What important fact do we learn about the the pearl buyers' business methods in The Pearl?

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dymatsuoka eNotes educator| Certified Educator

An important fact that we learn about the pearl buyers' business methods is that they are part of a system whose goal is to make the largest amount of money for "the only one pearl buyer with many hands".  There is a monopoly in the business of buying pearls in La Paz; the different buyers in the village are all controlled by one large entity.  The buyers who have contact with the public receive set wages and do "not profit beyond their salaries", but they do get "disciplined" if they do not bargain effectively in the interest of the "one pearl buyer".  The whole system is rigged against the common people, who have a vague awareness that they are being cheated, but no experience by which to know for sure, and no power with which to do anything about it.

When Kino approaches one of the pearl buyers, he is told his pearl is worthless and offered a ridiculous price for it.  The buyer calls in two other buyers to back up his assertion of the pearl's lack of value, and points to their corroboration of his estimate as proof that he is not lying.  The villagers, however, do not know that all the pearl buyers are controlled by the same "one pearl buyer".  All have been coached in the same methods of cheating the customer.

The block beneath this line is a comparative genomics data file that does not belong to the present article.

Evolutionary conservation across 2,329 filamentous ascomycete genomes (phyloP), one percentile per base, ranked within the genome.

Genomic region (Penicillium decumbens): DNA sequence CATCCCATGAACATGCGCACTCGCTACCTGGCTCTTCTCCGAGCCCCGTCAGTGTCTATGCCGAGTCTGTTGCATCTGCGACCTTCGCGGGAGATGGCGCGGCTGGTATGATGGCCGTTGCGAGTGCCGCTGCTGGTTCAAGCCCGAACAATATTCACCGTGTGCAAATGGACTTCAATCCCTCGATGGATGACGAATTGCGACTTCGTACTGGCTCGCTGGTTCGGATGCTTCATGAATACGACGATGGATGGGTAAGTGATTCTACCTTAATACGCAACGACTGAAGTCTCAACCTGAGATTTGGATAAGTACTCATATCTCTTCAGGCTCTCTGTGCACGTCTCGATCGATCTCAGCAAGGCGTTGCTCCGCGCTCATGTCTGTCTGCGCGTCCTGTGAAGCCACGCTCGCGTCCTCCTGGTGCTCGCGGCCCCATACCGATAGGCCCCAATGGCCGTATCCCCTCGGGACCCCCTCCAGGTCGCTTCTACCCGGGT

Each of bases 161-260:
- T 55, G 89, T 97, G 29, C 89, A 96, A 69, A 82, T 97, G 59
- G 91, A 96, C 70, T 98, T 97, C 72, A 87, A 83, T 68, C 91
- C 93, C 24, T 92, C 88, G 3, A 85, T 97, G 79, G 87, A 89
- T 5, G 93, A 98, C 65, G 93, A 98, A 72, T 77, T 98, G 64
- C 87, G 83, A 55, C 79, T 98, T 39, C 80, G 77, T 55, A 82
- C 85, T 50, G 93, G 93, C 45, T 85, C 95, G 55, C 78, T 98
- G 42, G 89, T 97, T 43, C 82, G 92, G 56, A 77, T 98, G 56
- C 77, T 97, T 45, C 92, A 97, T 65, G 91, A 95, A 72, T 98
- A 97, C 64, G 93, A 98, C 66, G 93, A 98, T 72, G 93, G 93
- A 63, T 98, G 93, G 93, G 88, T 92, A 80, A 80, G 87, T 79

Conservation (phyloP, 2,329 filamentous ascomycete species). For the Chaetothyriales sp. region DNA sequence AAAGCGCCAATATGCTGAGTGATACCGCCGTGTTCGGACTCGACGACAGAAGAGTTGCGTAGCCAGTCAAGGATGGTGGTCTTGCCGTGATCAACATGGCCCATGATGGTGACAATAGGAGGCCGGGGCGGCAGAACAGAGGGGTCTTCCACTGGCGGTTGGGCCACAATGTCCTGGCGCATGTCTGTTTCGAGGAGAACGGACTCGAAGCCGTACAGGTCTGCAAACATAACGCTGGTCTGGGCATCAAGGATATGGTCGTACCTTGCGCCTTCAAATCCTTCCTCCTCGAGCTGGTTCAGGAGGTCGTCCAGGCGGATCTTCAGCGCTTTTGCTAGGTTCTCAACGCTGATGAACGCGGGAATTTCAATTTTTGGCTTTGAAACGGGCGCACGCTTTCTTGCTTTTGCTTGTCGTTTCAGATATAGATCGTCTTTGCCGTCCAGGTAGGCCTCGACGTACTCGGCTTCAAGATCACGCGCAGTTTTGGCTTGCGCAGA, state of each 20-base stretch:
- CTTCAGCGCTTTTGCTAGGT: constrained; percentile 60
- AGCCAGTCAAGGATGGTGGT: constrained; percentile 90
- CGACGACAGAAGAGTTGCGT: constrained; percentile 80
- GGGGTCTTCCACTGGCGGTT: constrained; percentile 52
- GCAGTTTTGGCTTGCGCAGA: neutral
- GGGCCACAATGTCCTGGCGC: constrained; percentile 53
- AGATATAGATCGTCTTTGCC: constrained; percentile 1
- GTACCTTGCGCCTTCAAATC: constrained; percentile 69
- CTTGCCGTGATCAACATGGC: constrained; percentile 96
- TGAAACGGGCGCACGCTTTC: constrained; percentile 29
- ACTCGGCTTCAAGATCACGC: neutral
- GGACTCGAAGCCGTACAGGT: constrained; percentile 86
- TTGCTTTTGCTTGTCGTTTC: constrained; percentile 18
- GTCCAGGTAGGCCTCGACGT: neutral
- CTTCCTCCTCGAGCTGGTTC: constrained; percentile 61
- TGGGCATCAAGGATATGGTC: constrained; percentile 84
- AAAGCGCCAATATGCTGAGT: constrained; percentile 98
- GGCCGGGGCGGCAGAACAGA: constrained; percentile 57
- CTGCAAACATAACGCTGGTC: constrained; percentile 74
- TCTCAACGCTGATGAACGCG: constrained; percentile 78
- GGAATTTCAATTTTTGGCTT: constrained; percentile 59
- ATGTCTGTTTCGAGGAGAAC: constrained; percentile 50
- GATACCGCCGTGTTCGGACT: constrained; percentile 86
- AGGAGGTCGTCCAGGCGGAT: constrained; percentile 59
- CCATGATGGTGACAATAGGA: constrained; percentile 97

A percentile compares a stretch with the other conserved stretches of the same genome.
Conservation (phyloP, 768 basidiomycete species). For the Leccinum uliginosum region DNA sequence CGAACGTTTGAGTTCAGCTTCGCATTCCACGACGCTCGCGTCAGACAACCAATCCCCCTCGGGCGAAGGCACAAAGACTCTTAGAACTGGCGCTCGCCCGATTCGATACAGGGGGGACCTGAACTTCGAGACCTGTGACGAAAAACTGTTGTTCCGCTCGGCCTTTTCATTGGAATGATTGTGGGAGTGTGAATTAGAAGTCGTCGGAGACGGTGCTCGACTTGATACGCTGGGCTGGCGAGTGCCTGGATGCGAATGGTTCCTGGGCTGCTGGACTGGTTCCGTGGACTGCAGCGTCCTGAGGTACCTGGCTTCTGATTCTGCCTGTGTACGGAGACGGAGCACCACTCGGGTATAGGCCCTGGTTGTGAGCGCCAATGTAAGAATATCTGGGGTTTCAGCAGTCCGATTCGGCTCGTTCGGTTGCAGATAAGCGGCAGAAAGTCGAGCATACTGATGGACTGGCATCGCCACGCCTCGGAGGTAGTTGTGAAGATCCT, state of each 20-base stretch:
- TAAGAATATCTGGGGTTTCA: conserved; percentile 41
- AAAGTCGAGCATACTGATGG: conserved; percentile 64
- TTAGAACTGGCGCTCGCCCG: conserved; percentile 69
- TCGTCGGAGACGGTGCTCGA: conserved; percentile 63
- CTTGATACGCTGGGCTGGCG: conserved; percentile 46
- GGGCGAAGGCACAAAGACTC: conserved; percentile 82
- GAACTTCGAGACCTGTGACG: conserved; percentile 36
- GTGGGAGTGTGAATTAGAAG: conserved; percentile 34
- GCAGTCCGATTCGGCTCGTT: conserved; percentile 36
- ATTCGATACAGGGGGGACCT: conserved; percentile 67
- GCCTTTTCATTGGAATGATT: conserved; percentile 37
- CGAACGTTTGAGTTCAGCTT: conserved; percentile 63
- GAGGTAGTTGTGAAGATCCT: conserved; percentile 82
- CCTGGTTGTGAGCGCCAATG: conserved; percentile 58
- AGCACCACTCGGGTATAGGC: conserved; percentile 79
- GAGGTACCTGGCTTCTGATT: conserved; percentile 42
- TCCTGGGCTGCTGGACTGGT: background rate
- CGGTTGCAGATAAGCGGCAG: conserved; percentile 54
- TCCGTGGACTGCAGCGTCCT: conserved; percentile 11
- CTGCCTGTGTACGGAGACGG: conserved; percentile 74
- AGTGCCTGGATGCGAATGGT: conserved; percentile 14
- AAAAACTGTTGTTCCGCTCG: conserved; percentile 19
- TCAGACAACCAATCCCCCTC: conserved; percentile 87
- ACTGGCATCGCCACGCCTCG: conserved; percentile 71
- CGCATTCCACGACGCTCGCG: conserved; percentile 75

Although Kino and the village of La Paz are fictional, the business methods described are an accurate portrayal of methods used to keep simple people in subjugation throughout history.  By taking advantage of the villagers' isolation and naivete and preventing them from bettering their situation, stronger powers grow richer while the people remain struggling in poverty.

When Kino insists that his pearl is worth more than he is being offered and refuses to sell it to the pearl buyer, the pearl buyer knows that he "had played too hard" and will be in trouble for not having been able to fool the simple man and make a deal.  Desperate to avoid the censure of his bosses, he offers more than he had originally stated, proving that his first offer, which he had portrayed as being generous, had been completely out of line (Chapter 4).